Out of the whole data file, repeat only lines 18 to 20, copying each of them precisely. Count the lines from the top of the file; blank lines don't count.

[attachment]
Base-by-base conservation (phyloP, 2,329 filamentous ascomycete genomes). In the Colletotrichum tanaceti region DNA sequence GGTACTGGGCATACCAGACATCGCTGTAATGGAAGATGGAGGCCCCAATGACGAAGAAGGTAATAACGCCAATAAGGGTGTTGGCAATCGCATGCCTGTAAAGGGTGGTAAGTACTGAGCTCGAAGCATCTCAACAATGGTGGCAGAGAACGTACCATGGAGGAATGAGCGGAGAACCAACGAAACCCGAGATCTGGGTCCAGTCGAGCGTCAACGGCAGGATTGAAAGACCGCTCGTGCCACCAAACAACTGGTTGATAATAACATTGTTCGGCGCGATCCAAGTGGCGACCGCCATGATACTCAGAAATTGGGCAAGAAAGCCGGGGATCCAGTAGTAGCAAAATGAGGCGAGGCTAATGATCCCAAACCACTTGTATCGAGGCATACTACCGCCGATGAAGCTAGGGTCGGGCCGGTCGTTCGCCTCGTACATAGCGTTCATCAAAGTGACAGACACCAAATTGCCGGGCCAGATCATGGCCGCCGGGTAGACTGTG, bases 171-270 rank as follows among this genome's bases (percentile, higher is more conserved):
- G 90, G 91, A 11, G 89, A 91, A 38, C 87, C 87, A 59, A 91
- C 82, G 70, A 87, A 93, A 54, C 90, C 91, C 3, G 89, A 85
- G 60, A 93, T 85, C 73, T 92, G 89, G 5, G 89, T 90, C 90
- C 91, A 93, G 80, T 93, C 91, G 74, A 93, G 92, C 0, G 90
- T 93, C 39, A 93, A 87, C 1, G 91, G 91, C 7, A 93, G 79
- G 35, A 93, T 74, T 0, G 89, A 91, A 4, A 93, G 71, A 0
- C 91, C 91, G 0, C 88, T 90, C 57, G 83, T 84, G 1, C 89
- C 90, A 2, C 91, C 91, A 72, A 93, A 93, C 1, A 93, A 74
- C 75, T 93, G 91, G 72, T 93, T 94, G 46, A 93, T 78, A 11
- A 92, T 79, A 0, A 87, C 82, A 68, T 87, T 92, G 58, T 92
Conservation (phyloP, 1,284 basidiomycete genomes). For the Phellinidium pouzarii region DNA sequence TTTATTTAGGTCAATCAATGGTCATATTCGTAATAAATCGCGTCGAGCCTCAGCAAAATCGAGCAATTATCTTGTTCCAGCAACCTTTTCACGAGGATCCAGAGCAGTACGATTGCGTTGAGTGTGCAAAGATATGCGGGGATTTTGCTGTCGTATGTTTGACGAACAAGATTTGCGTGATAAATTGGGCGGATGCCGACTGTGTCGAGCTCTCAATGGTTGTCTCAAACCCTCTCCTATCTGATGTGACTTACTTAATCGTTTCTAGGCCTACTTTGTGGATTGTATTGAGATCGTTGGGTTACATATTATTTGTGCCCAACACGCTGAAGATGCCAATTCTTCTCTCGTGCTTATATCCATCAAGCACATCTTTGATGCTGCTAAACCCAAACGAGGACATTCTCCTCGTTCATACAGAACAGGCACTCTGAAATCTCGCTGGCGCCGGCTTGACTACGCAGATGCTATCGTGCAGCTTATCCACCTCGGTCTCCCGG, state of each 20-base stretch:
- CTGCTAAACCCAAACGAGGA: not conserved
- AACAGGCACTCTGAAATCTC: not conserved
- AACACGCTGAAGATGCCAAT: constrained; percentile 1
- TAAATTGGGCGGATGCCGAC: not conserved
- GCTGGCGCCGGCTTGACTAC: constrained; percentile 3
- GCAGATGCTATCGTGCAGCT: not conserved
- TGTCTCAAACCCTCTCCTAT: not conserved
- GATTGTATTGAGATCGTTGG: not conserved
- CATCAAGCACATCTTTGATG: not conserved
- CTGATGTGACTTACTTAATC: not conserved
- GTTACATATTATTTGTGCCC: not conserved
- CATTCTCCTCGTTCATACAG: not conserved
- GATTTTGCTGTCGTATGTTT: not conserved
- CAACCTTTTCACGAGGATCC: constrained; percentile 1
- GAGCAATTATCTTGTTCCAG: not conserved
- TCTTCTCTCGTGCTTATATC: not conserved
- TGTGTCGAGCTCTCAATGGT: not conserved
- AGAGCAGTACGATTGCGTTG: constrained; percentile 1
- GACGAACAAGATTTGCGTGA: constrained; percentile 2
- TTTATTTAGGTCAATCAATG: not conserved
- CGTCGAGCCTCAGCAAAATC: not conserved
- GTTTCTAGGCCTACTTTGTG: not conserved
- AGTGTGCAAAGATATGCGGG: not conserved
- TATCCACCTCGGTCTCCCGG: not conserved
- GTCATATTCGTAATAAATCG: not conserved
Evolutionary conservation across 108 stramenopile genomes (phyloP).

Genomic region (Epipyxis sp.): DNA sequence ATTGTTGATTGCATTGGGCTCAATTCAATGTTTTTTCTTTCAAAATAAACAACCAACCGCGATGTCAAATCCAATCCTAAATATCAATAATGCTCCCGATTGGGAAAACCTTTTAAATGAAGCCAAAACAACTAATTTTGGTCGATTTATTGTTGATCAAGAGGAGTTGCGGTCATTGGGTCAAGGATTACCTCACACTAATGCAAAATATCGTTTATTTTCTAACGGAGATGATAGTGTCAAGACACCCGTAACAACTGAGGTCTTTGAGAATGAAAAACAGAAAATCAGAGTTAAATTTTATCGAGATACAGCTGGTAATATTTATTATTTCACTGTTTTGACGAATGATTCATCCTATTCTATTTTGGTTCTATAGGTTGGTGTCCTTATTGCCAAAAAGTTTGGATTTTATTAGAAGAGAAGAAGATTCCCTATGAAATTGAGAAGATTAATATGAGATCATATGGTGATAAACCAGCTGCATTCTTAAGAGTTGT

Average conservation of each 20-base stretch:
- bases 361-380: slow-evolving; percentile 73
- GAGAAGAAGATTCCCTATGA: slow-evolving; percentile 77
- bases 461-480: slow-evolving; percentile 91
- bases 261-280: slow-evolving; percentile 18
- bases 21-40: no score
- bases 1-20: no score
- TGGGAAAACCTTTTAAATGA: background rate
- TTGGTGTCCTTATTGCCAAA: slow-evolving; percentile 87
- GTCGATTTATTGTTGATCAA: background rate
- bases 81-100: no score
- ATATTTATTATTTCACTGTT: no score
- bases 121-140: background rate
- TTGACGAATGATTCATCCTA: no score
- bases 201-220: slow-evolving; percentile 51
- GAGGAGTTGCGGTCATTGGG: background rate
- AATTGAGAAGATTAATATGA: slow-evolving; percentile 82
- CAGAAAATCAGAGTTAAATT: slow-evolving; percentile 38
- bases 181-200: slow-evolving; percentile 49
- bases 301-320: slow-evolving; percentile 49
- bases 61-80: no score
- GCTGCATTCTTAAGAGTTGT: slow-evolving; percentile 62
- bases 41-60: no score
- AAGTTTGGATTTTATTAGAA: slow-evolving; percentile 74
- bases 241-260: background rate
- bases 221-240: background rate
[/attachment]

- GCAGATGCTATCGTGCAGCT: not conserved
- TGTCTCAAACCCTCTCCTAT: not conserved
- GATTGTATTGAGATCGTTGG: not conserved